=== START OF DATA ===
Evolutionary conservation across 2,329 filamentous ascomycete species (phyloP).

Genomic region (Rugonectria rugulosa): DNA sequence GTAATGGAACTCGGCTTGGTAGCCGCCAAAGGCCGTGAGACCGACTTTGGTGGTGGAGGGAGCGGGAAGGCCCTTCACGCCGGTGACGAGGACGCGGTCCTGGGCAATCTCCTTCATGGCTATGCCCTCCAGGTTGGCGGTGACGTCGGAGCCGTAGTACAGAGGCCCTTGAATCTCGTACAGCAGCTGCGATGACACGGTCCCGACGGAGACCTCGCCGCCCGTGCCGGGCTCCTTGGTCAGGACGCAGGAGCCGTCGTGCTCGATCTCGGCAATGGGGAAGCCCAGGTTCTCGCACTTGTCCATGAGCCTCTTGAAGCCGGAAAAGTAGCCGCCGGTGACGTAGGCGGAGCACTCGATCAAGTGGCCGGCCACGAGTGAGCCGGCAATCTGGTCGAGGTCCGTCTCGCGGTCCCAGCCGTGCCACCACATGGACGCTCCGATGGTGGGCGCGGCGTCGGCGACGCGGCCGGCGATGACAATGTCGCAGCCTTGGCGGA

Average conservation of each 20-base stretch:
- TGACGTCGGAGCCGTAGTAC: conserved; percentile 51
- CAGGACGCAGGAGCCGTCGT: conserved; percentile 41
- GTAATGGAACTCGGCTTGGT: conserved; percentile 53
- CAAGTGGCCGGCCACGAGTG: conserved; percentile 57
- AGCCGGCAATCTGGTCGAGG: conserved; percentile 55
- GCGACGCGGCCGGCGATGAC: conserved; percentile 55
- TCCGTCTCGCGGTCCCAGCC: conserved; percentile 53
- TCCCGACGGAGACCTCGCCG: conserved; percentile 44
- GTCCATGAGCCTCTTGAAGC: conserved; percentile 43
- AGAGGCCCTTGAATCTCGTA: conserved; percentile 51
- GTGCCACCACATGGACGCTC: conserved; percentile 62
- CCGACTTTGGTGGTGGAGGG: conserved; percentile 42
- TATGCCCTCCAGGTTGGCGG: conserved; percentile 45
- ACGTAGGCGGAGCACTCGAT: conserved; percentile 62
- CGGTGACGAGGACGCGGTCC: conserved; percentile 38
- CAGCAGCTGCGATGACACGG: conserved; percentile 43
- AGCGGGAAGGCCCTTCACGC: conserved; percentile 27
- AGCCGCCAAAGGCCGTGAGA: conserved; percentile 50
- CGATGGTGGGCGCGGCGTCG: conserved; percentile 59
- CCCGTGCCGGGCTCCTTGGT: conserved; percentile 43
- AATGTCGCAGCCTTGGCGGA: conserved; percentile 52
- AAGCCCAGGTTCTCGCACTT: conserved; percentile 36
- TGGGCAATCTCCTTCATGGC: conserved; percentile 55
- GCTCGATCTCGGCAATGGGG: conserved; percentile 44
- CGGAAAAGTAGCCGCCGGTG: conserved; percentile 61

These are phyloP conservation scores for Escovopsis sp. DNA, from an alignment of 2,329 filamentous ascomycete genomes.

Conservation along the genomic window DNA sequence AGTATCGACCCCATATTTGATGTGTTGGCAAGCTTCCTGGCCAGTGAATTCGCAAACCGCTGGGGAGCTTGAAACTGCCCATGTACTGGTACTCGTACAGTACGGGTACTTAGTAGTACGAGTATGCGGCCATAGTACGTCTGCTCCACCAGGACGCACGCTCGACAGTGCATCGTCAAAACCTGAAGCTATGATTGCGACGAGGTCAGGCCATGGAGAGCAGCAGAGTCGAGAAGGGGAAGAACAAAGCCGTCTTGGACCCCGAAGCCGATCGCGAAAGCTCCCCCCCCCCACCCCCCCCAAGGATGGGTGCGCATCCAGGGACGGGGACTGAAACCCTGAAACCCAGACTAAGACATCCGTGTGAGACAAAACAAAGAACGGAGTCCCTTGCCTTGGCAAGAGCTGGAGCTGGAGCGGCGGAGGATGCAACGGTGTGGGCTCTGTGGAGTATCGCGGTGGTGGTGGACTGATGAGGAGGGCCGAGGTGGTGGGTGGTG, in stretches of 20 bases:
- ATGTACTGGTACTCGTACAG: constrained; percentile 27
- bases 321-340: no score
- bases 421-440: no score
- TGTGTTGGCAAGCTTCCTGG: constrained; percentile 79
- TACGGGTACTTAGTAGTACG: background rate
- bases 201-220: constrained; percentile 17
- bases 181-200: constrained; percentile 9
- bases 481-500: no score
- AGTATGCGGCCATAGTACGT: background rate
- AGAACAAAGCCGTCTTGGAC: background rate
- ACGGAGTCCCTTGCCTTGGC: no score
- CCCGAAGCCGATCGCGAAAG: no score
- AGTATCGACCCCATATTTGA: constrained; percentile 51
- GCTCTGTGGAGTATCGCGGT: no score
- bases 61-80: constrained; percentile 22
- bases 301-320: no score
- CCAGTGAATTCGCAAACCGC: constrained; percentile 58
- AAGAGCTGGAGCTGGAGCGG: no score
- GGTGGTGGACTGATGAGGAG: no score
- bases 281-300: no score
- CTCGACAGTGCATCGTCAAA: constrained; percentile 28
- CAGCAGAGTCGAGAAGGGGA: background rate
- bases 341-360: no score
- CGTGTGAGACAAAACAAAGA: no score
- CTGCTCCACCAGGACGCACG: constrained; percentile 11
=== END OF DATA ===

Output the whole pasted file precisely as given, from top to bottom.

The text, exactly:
Evolutionary conservation across 2,329 filamentous ascomycete species (phyloP).

Genomic region (Rugonectria rugulosa): DNA sequence GTAATGGAACTCGGCTTGGTAGCCGCCAAAGGCCGTGAGACCGACTTTGGTGGTGGAGGGAGCGGGAAGGCCCTTCACGCCGGTGACGAGGACGCGGTCCTGGGCAATCTCCTTCATGGCTATGCCCTCCAGGTTGGCGGTGACGTCGGAGCCGTAGTACAGAGGCCCTTGAATCTCGTACAGCAGCTGCGATGACACGGTCCCGACGGAGACCTCGCCGCCCGTGCCGGGCTCCTTGGTCAGGACGCAGGAGCCGTCGTGCTCGATCTCGGCAATGGGGAAGCCCAGGTTCTCGCACTTGTCCATGAGCCTCTTGAAGCCGGAAAAGTAGCCGCCGGTGACGTAGGCGGAGCACTCGATCAAGTGGCCGGCCACGAGTGAGCCGGCAATCTGGTCGAGGTCCGTCTCGCGGTCCCAGCCGTGCCACCACATGGACGCTCCGATGGTGGGCGCGGCGTCGGCGACGCGGCCGGCGATGACAATGTCGCAGCCTTGGCGGA

Average conservation of each 20-base stretch:
- TGACGTCGGAGCCGTAGTAC: conserved; percentile 51
- CAGGACGCAGGAGCCGTCGT: conserved; percentile 41
- GTAATGGAACTCGGCTTGGT: conserved; percentile 53
- CAAGTGGCCGGCCACGAGTG: conserved; percentile 57
- AGCCGGCAATCTGGTCGAGG: conserved; percentile 55
- GCGACGCGGCCGGCGATGAC: conserved; percentile 55
- TCCGTCTCGCGGTCCCAGCC: conserved; percentile 53
- TCCCGACGGAGACCTCGCCG: conserved; percentile 44
- GTCCATGAGCCTCTTGAAGC: conserved; percentile 43
- AGAGGCCCTTGAATCTCGTA: conserved; percentile 51
- GTGCCACCACATGGACGCTC: conserved; percentile 62
- CCGACTTTGGTGGTGGAGGG: conserved; percentile 42
- TATGCCCTCCAGGTTGGCGG: conserved; percentile 45
- ACGTAGGCGGAGCACTCGAT: conserved; percentile 62
- CGGTGACGAGGACGCGGTCC: conserved; percentile 38
- CAGCAGCTGCGATGACACGG: conserved; percentile 43
- AGCGGGAAGGCCCTTCACGC: conserved; percentile 27
- AGCCGCCAAAGGCCGTGAGA: conserved; percentile 50
- CGATGGTGGGCGCGGCGTCG: conserved; percentile 59
- CCCGTGCCGGGCTCCTTGGT: conserved; percentile 43
- AATGTCGCAGCCTTGGCGGA: conserved; percentile 52
- AAGCCCAGGTTCTCGCACTT: conserved; percentile 36
- TGGGCAATCTCCTTCATGGC: conserved; percentile 55
- GCTCGATCTCGGCAATGGGG: conserved; percentile 44
- CGGAAAAGTAGCCGCCGGTG: conserved; percentile 61

These are phyloP conservation scores for Escovopsis sp. DNA, from an alignment of 2,329 filamentous ascomycete genomes.

Conservation along the genomic window DNA sequence AGTATCGACCCCATATTTGATGTGTTGGCAAGCTTCCTGGCCAGTGAATTCGCAAACCGCTGGGGAGCTTGAAACTGCCCATGTACTGGTACTCGTACAGTACGGGTACTTAGTAGTACGAGTATGCGGCCATAGTACGTCTGCTCCACCAGGACGCACGCTCGACAGTGCATCGTCAAAACCTGAAGCTATGATTGCGACGAGGTCAGGCCATGGAGAGCAGCAGAGTCGAGAAGGGGAAGAACAAAGCCGTCTTGGACCCCGAAGCCGATCGCGAAAGCTCCCCCCCCCCACCCCCCCCAAGGATGGGTGCGCATCCAGGGACGGGGACTGAAACCCTGAAACCCAGACTAAGACATCCGTGTGAGACAAAACAAAGAACGGAGTCCCTTGCCTTGGCAAGAGCTGGAGCTGGAGCGGCGGAGGATGCAACGGTGTGGGCTCTGTGGAGTATCGCGGTGGTGGTGGACTGATGAGGAGGGCCGAGGTGGTGGGTGGTG, in stretches of 20 bases:
- ATGTACTGGTACTCGTACAG: constrained; percentile 27
- bases 321-340: no score
- bases 421-440: no score
- TGTGTTGGCAAGCTTCCTGG: constrained; percentile 79
- TACGGGTACTTAGTAGTACG: background rate
- bases 201-220: constrained; percentile 17
- bases 181-200: constrained; percentile 9
- bases 481-500: no score
- AGTATGCGGCCATAGTACGT: background rate
- AGAACAAAGCCGTCTTGGAC: background rate
- ACGGAGTCCCTTGCCTTGGC: no score
- CCCGAAGCCGATCGCGAAAG: no score
- AGTATCGACCCCATATTTGA: constrained; percentile 51
- GCTCTGTGGAGTATCGCGGT: no score
- bases 61-80: constrained; percentile 22
- bases 301-320: no score
- CCAGTGAATTCGCAAACCGC: constrained; percentile 58
- AAGAGCTGGAGCTGGAGCGG: no score
- GGTGGTGGACTGATGAGGAG: no score
- bases 281-300: no score
- CTCGACAGTGCATCGTCAAA: constrained; percentile 28
- CAGCAGAGTCGAGAAGGGGA: background rate
- bases 341-360: no score
- CGTGTGAGACAAAACAAAGA: no score
- CTGCTCCACCAGGACGCACG: constrained; percentile 11